Washington Examiner comment piece endorses resi-based tax campaign
Campaigners advocating that the U.S. join most of the rest of the world in adopting a residence-based tax regime – rather than the current, citizenship-based one – are viewing the recent publication of an article endorsing the idea by the Washington Examiner as a sign that the issue is beginning to attract the right kind of attention, in the city where it matters most.
The article in question is an opinion piece written by regular Washington Examiner contributor Michael Rubin, and was posted on the Washington Examiner's website on Jan. 31.
Rubin is a resident scholar at the American Enterprise Institute, a Washington, DC-based think tank, and a former Pentagon official.
Headlined "Biden should embrace residence-based taxation," the article notes that although the just-inaugurated President Joe Biden "fancies himself as a globalist," he finds himself presiding "over a country whose taxation system punishes people who embrace the globalized economy."
"Not only is citizenship-based taxation unfair, subjecting Americans abroad to double taxation, and outdated, with some aspects of the law dating back to the Civil War, it also exposes expatriate Americans to onerous regulations," Rubin continues, in his article.
"The frustrating thing for almost every person caught in the expatriate tax mess is that few people, if anyone, defend the current system.
"American Citizens Abroad, a nonprofit organization that advocates for the interests of these people, persuasively has shown that a U.S. switch to residence-based taxation would be revenue neutral.
"That there is no natural electoral constituency for Americans abroad means that both parties are content to let the problem fester.
"In effect, Americans abroad now suffer taxation without representation."
Rubin concludes: "It is time to stop punishing Americans abroad.
"There literally is nothing to lose, and everything to gain, by switching to residency-based taxation."
'No comparison between Eritrea's
diaspora tax and U.S. CBT'
This isn't Rubin's first opinion piece for the conservative, online-only Washington Examiner to attract the attention of Americans resident outside of the U.S. Last November, as reported, he called on the U.S. State Department to "stop Eritrea's illegal 'diaspora tax' in the U.S.," and explained to the American Expat Financial News Journal at the time that it would be wrong to attempt to compare the Eritrean tax in question with the way the US. taxes its expat citizens.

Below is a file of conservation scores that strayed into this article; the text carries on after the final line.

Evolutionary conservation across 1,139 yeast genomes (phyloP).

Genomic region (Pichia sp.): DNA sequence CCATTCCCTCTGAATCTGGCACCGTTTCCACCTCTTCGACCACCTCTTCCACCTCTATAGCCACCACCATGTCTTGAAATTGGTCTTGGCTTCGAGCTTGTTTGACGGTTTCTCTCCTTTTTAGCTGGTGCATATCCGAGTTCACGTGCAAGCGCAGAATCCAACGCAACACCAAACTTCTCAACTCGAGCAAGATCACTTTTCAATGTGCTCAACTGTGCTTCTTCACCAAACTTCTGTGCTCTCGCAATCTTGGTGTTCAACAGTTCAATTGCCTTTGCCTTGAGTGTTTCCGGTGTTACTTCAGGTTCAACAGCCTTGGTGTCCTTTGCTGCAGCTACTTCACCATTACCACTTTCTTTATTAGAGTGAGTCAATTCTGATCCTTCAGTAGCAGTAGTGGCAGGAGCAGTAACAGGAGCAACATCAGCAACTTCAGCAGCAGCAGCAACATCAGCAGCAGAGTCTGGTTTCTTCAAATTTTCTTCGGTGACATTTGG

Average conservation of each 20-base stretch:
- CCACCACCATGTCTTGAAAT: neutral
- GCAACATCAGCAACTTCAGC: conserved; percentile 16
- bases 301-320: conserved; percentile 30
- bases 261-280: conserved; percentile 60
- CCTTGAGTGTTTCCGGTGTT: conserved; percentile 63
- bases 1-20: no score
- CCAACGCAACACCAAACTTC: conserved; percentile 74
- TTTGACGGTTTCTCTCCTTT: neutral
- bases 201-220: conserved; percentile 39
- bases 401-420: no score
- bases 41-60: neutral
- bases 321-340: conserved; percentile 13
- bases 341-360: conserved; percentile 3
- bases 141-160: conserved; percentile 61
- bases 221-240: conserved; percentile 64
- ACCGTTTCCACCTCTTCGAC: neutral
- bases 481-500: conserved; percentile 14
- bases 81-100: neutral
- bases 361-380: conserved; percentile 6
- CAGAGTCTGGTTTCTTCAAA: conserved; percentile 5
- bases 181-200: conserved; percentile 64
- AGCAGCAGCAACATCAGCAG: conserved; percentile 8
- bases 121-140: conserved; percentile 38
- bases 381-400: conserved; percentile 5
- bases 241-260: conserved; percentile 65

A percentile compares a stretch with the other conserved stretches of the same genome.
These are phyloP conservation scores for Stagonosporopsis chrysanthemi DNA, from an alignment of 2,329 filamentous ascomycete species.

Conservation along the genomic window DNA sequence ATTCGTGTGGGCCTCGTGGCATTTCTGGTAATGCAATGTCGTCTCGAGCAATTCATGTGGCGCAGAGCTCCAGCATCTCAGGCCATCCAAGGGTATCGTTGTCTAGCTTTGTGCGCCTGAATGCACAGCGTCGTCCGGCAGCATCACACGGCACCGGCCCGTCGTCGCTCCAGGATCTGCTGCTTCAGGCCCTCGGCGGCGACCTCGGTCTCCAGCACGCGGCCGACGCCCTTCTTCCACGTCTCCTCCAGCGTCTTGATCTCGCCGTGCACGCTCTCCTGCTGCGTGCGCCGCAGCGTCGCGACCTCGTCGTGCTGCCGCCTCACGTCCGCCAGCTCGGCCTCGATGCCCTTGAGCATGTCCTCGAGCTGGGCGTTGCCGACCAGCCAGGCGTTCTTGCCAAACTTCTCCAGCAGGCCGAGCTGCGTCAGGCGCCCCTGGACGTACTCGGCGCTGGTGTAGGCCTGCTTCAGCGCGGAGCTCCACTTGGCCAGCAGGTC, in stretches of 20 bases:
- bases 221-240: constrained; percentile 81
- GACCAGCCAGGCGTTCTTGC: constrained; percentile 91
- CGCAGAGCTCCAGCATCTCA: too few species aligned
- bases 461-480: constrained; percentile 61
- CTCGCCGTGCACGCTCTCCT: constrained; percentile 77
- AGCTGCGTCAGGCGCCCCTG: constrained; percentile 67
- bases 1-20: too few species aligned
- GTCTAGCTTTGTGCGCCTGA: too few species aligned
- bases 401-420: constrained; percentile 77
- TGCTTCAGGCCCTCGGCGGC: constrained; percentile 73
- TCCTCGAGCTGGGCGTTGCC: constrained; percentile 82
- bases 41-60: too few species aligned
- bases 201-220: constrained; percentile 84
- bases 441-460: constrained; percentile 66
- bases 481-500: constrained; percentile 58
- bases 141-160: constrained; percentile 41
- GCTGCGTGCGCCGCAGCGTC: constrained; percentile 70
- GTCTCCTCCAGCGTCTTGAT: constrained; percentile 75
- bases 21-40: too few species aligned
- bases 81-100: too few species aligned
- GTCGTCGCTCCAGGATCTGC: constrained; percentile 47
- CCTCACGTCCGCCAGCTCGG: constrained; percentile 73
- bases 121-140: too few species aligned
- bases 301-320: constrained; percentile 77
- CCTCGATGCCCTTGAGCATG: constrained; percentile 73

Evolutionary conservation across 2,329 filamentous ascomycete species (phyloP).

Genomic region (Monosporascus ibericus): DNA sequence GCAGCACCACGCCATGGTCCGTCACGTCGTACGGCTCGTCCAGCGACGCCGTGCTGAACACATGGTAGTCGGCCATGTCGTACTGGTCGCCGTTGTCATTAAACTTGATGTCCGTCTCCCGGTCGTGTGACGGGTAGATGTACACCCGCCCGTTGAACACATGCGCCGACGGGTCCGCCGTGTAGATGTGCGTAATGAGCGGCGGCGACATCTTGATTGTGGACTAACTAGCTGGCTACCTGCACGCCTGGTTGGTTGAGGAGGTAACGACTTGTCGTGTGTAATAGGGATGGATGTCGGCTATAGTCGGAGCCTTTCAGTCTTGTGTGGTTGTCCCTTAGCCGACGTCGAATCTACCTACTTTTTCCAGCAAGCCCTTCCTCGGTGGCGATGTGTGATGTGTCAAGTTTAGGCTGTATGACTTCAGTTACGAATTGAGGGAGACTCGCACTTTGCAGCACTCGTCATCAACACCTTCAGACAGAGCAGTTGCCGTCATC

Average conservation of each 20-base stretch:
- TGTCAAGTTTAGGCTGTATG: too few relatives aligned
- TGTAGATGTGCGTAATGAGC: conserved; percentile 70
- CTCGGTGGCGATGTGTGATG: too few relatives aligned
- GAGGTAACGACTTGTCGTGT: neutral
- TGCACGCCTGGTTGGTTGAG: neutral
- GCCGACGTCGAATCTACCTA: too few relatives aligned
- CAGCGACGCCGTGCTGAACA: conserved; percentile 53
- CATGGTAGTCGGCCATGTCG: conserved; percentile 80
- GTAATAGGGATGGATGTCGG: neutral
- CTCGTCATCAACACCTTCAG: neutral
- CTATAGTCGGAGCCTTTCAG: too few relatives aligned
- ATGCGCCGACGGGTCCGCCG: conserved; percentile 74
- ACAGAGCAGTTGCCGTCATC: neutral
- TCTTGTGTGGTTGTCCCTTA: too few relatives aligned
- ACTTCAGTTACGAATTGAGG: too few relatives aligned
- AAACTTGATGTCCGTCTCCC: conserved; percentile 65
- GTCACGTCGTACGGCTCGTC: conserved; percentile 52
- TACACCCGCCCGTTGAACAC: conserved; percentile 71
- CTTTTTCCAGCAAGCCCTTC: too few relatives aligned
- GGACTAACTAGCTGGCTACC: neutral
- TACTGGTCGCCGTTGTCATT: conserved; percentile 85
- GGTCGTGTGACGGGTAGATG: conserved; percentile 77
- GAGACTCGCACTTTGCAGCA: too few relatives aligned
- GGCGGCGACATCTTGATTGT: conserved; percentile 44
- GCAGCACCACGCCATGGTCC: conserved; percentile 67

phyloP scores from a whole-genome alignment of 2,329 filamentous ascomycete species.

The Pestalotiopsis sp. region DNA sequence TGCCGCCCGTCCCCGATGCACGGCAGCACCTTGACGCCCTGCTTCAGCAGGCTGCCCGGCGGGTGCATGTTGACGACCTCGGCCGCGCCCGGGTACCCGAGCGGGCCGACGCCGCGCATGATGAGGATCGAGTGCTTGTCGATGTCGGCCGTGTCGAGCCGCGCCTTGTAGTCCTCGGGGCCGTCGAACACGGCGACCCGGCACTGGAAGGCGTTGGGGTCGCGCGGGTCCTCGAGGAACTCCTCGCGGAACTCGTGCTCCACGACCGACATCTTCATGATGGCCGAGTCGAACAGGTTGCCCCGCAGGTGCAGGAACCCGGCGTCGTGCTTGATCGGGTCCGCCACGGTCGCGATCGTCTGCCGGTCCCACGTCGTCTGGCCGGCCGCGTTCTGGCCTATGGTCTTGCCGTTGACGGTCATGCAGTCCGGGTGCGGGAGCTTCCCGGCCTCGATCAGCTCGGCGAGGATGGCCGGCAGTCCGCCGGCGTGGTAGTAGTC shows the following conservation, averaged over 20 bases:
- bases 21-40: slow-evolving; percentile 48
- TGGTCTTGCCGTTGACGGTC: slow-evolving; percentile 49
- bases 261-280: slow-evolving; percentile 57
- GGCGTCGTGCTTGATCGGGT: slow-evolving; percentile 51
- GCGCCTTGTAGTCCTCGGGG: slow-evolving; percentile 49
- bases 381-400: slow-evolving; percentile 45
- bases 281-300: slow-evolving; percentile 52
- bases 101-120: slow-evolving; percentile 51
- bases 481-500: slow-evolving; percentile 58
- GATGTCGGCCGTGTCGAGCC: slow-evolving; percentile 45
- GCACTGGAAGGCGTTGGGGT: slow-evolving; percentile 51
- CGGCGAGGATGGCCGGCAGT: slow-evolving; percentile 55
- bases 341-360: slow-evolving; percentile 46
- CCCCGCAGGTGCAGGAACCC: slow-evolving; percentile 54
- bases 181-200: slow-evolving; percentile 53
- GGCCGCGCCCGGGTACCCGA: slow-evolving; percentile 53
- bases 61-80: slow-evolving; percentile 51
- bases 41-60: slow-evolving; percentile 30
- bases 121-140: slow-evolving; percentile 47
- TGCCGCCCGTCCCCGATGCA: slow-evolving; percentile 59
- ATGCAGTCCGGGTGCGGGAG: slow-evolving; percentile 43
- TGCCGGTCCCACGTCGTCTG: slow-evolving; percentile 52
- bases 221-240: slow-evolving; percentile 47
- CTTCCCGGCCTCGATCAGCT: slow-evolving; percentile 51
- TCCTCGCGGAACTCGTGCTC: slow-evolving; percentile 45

(“Eritreans seek to tax people on the basis of ethnicity and not just current citizenship, which is why the UN Security Council condemned the practice in Security Council Resolution 2023,” Rubin said, in his emailed explanation. “In that resolution, the Security Council called out Eritrea for 'using extortion, threats of violence, fraud and other illicit means to collect taxes outside of Eritrea from its nationals or other individuals of Eritrean descent.'")
Asked about his latest comment piece, Rubin said he thinks U.S. expats "are right that residence-based taxation makes sense," and that the fact that they have managed to show how it could be done in a "revenue-neutral" way could be important in "win[ning] the argument with any congressman."
But that's providing the RBT campaigners can manage to put together enough of a "critical mass" to make their cause heard, and to deliver the message to Washington lawmakers that "RBT is clearly the right thing," he added, stressing the need for RBT campaigners to work together and to be seen to be working together.
"Unfortunately, right now, there's little time to waste," he added.
"Against the backdrop of COVID, some senators are suggesting a 40% exit tax for very wealthy people who seek to renouncetheir citizenship. While that might now only be meant to apply to multimillionaires and billionaires, the precedent is dangerous, and could easily spread.
"What is needed now is not only to show that a switch from CBT to RBT would not only be revenue-neutral, but that it is also better for American businesses.
"Get businesses to lobby Congress, since expats have no critical mass in any particular district to make that representative or senator take up the issue.
"If CBT constrains the ability of American businesses, based in the U.S. but operating overseas, to grow, then that is an issue that could gain a critical mass in Congress."
The 40% exit tax Rubin refers to is part of the so-called Ultra-Millionaire Tax Act of 2021, which was unveiled on Monday by Democratic Senator Elizabeth Warren and two House colleagues.
Warren's legislation targets households and trusts with assets of more than US$50 million, and among other things, would introduce a 40% “exit tax” on the net worth above US$50 million of any U.S. citizen who sought to renounce their citizenship "in order to escape paying their fair share in taxes".
As reported, Bloomberg also recently posted an editorial in support of a move to residence-based taxation. It appeared on Dec. 11, and was headed "A Letter from 9 Million U.S. Expats to Janet Yellen." Among the major publications to pick up and publish the Bloomberg opinion piece was The Washington Post.
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